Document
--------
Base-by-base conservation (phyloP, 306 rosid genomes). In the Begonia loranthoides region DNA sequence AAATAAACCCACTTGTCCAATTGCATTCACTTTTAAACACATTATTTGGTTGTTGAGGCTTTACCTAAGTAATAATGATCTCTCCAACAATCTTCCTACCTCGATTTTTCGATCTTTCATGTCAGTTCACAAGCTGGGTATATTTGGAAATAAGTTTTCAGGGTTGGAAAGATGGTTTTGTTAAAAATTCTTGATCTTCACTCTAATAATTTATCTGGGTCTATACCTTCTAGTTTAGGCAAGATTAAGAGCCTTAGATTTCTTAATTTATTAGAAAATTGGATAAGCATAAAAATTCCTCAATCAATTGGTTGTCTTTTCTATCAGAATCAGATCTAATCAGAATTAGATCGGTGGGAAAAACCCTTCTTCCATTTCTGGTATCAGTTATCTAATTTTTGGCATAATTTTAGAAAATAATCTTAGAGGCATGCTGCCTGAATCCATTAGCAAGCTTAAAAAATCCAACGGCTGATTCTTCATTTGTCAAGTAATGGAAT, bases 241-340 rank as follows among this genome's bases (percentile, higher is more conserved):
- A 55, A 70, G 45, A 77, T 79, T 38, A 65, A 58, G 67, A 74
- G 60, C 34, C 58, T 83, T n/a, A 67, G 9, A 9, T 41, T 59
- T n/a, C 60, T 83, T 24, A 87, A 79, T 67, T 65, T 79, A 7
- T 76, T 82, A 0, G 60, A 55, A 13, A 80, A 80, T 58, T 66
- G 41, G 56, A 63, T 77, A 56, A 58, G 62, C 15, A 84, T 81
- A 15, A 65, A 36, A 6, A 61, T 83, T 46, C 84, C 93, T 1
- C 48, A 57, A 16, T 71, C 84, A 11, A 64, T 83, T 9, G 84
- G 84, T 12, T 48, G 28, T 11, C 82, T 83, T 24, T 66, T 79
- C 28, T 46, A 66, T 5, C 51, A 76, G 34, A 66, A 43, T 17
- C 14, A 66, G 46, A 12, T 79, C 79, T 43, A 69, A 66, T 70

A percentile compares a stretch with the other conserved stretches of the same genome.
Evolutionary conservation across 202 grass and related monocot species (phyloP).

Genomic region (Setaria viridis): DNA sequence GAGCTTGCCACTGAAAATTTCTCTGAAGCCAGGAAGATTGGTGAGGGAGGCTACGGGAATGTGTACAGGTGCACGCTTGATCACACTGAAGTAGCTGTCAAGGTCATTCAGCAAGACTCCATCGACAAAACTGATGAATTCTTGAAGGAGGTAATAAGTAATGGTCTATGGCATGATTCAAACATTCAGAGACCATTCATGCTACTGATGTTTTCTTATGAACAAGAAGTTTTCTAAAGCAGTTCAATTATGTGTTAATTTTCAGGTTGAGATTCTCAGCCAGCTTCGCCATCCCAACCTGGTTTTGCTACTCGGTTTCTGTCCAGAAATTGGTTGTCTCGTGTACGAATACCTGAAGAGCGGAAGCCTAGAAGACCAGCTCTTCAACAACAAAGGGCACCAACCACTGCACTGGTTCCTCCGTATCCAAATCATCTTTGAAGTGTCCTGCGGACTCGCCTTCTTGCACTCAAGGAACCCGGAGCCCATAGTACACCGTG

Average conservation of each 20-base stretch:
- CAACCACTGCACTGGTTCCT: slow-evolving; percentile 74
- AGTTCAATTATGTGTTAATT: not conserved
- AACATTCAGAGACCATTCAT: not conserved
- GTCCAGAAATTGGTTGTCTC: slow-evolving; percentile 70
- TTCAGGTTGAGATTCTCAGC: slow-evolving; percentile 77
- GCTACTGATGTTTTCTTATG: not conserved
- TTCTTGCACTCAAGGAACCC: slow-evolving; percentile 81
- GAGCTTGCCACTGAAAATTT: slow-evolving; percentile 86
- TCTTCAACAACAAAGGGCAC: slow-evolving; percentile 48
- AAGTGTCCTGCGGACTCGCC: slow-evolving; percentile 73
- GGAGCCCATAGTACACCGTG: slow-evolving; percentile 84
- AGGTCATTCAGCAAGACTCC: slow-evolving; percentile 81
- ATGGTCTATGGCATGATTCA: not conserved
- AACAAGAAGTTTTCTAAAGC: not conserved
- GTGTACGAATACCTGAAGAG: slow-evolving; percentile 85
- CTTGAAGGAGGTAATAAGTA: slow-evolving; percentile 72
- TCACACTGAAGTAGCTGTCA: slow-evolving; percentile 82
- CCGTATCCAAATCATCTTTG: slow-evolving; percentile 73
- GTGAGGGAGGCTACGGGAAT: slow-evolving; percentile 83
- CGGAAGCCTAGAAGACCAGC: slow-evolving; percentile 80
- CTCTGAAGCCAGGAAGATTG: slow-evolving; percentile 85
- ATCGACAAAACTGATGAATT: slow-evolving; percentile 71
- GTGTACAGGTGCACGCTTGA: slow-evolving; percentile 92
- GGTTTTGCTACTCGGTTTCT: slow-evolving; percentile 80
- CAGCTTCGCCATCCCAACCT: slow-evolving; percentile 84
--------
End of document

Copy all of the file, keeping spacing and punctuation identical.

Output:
Base-by-base conservation (phyloP, 306 rosid genomes). In the Begonia loranthoides region DNA sequence AAATAAACCCACTTGTCCAATTGCATTCACTTTTAAACACATTATTTGGTTGTTGAGGCTTTACCTAAGTAATAATGATCTCTCCAACAATCTTCCTACCTCGATTTTTCGATCTTTCATGTCAGTTCACAAGCTGGGTATATTTGGAAATAAGTTTTCAGGGTTGGAAAGATGGTTTTGTTAAAAATTCTTGATCTTCACTCTAATAATTTATCTGGGTCTATACCTTCTAGTTTAGGCAAGATTAAGAGCCTTAGATTTCTTAATTTATTAGAAAATTGGATAAGCATAAAAATTCCTCAATCAATTGGTTGTCTTTTCTATCAGAATCAGATCTAATCAGAATTAGATCGGTGGGAAAAACCCTTCTTCCATTTCTGGTATCAGTTATCTAATTTTTGGCATAATTTTAGAAAATAATCTTAGAGGCATGCTGCCTGAATCCATTAGCAAGCTTAAAAAATCCAACGGCTGATTCTTCATTTGTCAAGTAATGGAAT, bases 241-340 rank as follows among this genome's bases (percentile, higher is more conserved):
- A 55, A 70, G 45, A 77, T 79, T 38, A 65, A 58, G 67, A 74
- G 60, C 34, C 58, T 83, T n/a, A 67, G 9, A 9, T 41, T 59
- T n/a, C 60, T 83, T 24, A 87, A 79, T 67, T 65, T 79, A 7
- T 76, T 82, A 0, G 60, A 55, A 13, A 80, A 80, T 58, T 66
- G 41, G 56, A 63, T 77, A 56, A 58, G 62, C 15, A 84, T 81
- A 15, A 65, A 36, A 6, A 61, T 83, T 46, C 84, C 93, T 1
- C 48, A 57, A 16, T 71, C 84, A 11, A 64, T 83, T 9, G 84
- G 84, T 12, T 48, G 28, T 11, C 82, T 83, T 24, T 66, T 79
- C 28, T 46, A 66, T 5, C 51, A 76, G 34, A 66, A 43, T 17
- C 14, A 66, G 46, A 12, T 79, C 79, T 43, A 69, A 66, T 70

A percentile compares a stretch with the other conserved stretches of the same genome.
Evolutionary conservation across 202 grass and related monocot species (phyloP).

Genomic region (Setaria viridis): DNA sequence GAGCTTGCCACTGAAAATTTCTCTGAAGCCAGGAAGATTGGTGAGGGAGGCTACGGGAATGTGTACAGGTGCACGCTTGATCACACTGAAGTAGCTGTCAAGGTCATTCAGCAAGACTCCATCGACAAAACTGATGAATTCTTGAAGGAGGTAATAAGTAATGGTCTATGGCATGATTCAAACATTCAGAGACCATTCATGCTACTGATGTTTTCTTATGAACAAGAAGTTTTCTAAAGCAGTTCAATTATGTGTTAATTTTCAGGTTGAGATTCTCAGCCAGCTTCGCCATCCCAACCTGGTTTTGCTACTCGGTTTCTGTCCAGAAATTGGTTGTCTCGTGTACGAATACCTGAAGAGCGGAAGCCTAGAAGACCAGCTCTTCAACAACAAAGGGCACCAACCACTGCACTGGTTCCTCCGTATCCAAATCATCTTTGAAGTGTCCTGCGGACTCGCCTTCTTGCACTCAAGGAACCCGGAGCCCATAGTACACCGTG

Average conservation of each 20-base stretch:
- CAACCACTGCACTGGTTCCT: slow-evolving; percentile 74
- AGTTCAATTATGTGTTAATT: not conserved
- AACATTCAGAGACCATTCAT: not conserved
- GTCCAGAAATTGGTTGTCTC: slow-evolving; percentile 70
- TTCAGGTTGAGATTCTCAGC: slow-evolving; percentile 77
- GCTACTGATGTTTTCTTATG: not conserved
- TTCTTGCACTCAAGGAACCC: slow-evolving; percentile 81
- GAGCTTGCCACTGAAAATTT: slow-evolving; percentile 86
- TCTTCAACAACAAAGGGCAC: slow-evolving; percentile 48
- AAGTGTCCTGCGGACTCGCC: slow-evolving; percentile 73
- GGAGCCCATAGTACACCGTG: slow-evolving; percentile 84
- AGGTCATTCAGCAAGACTCC: slow-evolving; percentile 81
- ATGGTCTATGGCATGATTCA: not conserved
- AACAAGAAGTTTTCTAAAGC: not conserved
- GTGTACGAATACCTGAAGAG: slow-evolving; percentile 85
- CTTGAAGGAGGTAATAAGTA: slow-evolving; percentile 72
- TCACACTGAAGTAGCTGTCA: slow-evolving; percentile 82
- CCGTATCCAAATCATCTTTG: slow-evolving; percentile 73
- GTGAGGGAGGCTACGGGAAT: slow-evolving; percentile 83
- CGGAAGCCTAGAAGACCAGC: slow-evolving; percentile 80
- CTCTGAAGCCAGGAAGATTG: slow-evolving; percentile 85
- ATCGACAAAACTGATGAATT: slow-evolving; percentile 71
- GTGTACAGGTGCACGCTTGA: slow-evolving; percentile 92
- GGTTTTGCTACTCGGTTTCT: slow-evolving; percentile 80
- CAGCTTCGCCATCCCAACCT: slow-evolving; percentile 84